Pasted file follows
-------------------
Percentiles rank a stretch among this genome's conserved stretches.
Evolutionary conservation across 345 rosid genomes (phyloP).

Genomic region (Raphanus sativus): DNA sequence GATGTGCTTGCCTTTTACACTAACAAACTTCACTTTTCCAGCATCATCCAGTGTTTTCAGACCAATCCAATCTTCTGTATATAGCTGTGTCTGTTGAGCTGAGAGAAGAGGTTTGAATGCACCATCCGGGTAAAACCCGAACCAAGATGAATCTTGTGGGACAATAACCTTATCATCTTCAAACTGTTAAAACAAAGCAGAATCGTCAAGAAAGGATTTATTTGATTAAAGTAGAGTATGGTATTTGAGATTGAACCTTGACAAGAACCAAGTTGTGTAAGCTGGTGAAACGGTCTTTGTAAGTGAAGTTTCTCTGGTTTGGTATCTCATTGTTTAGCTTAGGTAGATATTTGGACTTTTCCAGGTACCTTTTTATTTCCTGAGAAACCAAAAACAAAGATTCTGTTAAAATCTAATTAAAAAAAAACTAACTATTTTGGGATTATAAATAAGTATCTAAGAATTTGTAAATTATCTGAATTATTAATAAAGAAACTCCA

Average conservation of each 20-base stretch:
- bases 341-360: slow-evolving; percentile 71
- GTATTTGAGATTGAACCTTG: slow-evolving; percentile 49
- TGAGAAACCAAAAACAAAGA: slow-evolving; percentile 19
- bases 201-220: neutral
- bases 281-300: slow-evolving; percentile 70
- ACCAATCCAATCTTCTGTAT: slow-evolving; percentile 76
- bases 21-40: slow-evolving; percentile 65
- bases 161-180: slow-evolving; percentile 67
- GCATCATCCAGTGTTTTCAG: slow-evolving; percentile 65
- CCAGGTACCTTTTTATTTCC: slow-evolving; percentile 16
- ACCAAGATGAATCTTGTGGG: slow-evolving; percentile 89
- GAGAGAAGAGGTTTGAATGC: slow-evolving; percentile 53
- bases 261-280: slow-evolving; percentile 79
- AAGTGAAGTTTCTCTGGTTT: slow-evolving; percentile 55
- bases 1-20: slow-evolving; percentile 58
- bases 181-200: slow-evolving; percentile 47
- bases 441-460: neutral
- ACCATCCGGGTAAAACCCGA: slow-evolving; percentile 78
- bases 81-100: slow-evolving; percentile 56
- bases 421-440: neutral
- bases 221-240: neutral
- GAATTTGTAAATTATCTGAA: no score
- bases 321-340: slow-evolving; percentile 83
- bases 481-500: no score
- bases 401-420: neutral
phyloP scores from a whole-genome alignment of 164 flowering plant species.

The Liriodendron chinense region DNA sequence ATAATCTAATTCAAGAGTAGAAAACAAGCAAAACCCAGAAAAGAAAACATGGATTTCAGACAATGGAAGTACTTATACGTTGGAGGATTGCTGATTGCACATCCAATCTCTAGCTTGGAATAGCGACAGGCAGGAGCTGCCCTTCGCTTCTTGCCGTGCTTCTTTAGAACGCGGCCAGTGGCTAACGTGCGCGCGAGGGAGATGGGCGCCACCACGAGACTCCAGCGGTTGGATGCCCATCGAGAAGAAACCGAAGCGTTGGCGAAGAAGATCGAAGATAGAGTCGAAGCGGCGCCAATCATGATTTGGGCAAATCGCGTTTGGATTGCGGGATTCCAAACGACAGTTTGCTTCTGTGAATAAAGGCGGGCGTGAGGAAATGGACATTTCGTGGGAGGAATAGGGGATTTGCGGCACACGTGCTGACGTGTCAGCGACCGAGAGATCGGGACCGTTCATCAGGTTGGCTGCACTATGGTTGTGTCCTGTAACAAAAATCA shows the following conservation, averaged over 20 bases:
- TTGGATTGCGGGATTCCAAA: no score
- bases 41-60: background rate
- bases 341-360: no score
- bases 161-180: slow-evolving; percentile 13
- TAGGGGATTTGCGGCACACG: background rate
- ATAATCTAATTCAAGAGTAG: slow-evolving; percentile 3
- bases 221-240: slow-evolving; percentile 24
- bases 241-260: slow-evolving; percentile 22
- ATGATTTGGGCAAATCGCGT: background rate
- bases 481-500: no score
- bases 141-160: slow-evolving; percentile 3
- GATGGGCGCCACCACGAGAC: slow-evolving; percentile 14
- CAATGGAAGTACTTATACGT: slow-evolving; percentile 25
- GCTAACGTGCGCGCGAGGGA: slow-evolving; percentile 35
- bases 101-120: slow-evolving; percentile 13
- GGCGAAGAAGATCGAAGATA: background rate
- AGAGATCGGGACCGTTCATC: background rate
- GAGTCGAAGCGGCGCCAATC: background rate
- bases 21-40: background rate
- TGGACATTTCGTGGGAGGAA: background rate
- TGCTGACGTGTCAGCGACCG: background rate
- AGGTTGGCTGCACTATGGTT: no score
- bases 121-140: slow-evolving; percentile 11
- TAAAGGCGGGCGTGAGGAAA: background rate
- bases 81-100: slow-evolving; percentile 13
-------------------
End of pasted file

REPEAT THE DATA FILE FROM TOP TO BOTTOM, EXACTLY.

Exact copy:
Percentiles rank a stretch among this genome's conserved stretches.
Evolutionary conservation across 345 rosid genomes (phyloP).

Genomic region (Raphanus sativus): DNA sequence GATGTGCTTGCCTTTTACACTAACAAACTTCACTTTTCCAGCATCATCCAGTGTTTTCAGACCAATCCAATCTTCTGTATATAGCTGTGTCTGTTGAGCTGAGAGAAGAGGTTTGAATGCACCATCCGGGTAAAACCCGAACCAAGATGAATCTTGTGGGACAATAACCTTATCATCTTCAAACTGTTAAAACAAAGCAGAATCGTCAAGAAAGGATTTATTTGATTAAAGTAGAGTATGGTATTTGAGATTGAACCTTGACAAGAACCAAGTTGTGTAAGCTGGTGAAACGGTCTTTGTAAGTGAAGTTTCTCTGGTTTGGTATCTCATTGTTTAGCTTAGGTAGATATTTGGACTTTTCCAGGTACCTTTTTATTTCCTGAGAAACCAAAAACAAAGATTCTGTTAAAATCTAATTAAAAAAAAACTAACTATTTTGGGATTATAAATAAGTATCTAAGAATTTGTAAATTATCTGAATTATTAATAAAGAAACTCCA

Average conservation of each 20-base stretch:
- bases 341-360: slow-evolving; percentile 71
- GTATTTGAGATTGAACCTTG: slow-evolving; percentile 49
- TGAGAAACCAAAAACAAAGA: slow-evolving; percentile 19
- bases 201-220: neutral
- bases 281-300: slow-evolving; percentile 70
- ACCAATCCAATCTTCTGTAT: slow-evolving; percentile 76
- bases 21-40: slow-evolving; percentile 65
- bases 161-180: slow-evolving; percentile 67
- GCATCATCCAGTGTTTTCAG: slow-evolving; percentile 65
- CCAGGTACCTTTTTATTTCC: slow-evolving; percentile 16
- ACCAAGATGAATCTTGTGGG: slow-evolving; percentile 89
- GAGAGAAGAGGTTTGAATGC: slow-evolving; percentile 53
- bases 261-280: slow-evolving; percentile 79
- AAGTGAAGTTTCTCTGGTTT: slow-evolving; percentile 55
- bases 1-20: slow-evolving; percentile 58
- bases 181-200: slow-evolving; percentile 47
- bases 441-460: neutral
- ACCATCCGGGTAAAACCCGA: slow-evolving; percentile 78
- bases 81-100: slow-evolving; percentile 56
- bases 421-440: neutral
- bases 221-240: neutral
- GAATTTGTAAATTATCTGAA: no score
- bases 321-340: slow-evolving; percentile 83
- bases 481-500: no score
- bases 401-420: neutral
phyloP scores from a whole-genome alignment of 164 flowering plant species.

The Liriodendron chinense region DNA sequence ATAATCTAATTCAAGAGTAGAAAACAAGCAAAACCCAGAAAAGAAAACATGGATTTCAGACAATGGAAGTACTTATACGTTGGAGGATTGCTGATTGCACATCCAATCTCTAGCTTGGAATAGCGACAGGCAGGAGCTGCCCTTCGCTTCTTGCCGTGCTTCTTTAGAACGCGGCCAGTGGCTAACGTGCGCGCGAGGGAGATGGGCGCCACCACGAGACTCCAGCGGTTGGATGCCCATCGAGAAGAAACCGAAGCGTTGGCGAAGAAGATCGAAGATAGAGTCGAAGCGGCGCCAATCATGATTTGGGCAAATCGCGTTTGGATTGCGGGATTCCAAACGACAGTTTGCTTCTGTGAATAAAGGCGGGCGTGAGGAAATGGACATTTCGTGGGAGGAATAGGGGATTTGCGGCACACGTGCTGACGTGTCAGCGACCGAGAGATCGGGACCGTTCATCAGGTTGGCTGCACTATGGTTGTGTCCTGTAACAAAAATCA shows the following conservation, averaged over 20 bases:
- TTGGATTGCGGGATTCCAAA: no score
- bases 41-60: background rate
- bases 341-360: no score
- bases 161-180: slow-evolving; percentile 13
- TAGGGGATTTGCGGCACACG: background rate
- ATAATCTAATTCAAGAGTAG: slow-evolving; percentile 3
- bases 221-240: slow-evolving; percentile 24
- bases 241-260: slow-evolving; percentile 22
- ATGATTTGGGCAAATCGCGT: background rate
- bases 481-500: no score
- bases 141-160: slow-evolving; percentile 3
- GATGGGCGCCACCACGAGAC: slow-evolving; percentile 14
- CAATGGAAGTACTTATACGT: slow-evolving; percentile 25
- GCTAACGTGCGCGCGAGGGA: slow-evolving; percentile 35
- bases 101-120: slow-evolving; percentile 13
- GGCGAAGAAGATCGAAGATA: background rate
- AGAGATCGGGACCGTTCATC: background rate
- GAGTCGAAGCGGCGCCAATC: background rate
- bases 21-40: background rate
- TGGACATTTCGTGGGAGGAA: background rate
- TGCTGACGTGTCAGCGACCG: background rate
- AGGTTGGCTGCACTATGGTT: no score
- bases 121-140: slow-evolving; percentile 11
- TAAAGGCGGGCGTGAGGAAA: background rate
- bases 81-100: slow-evolving; percentile 13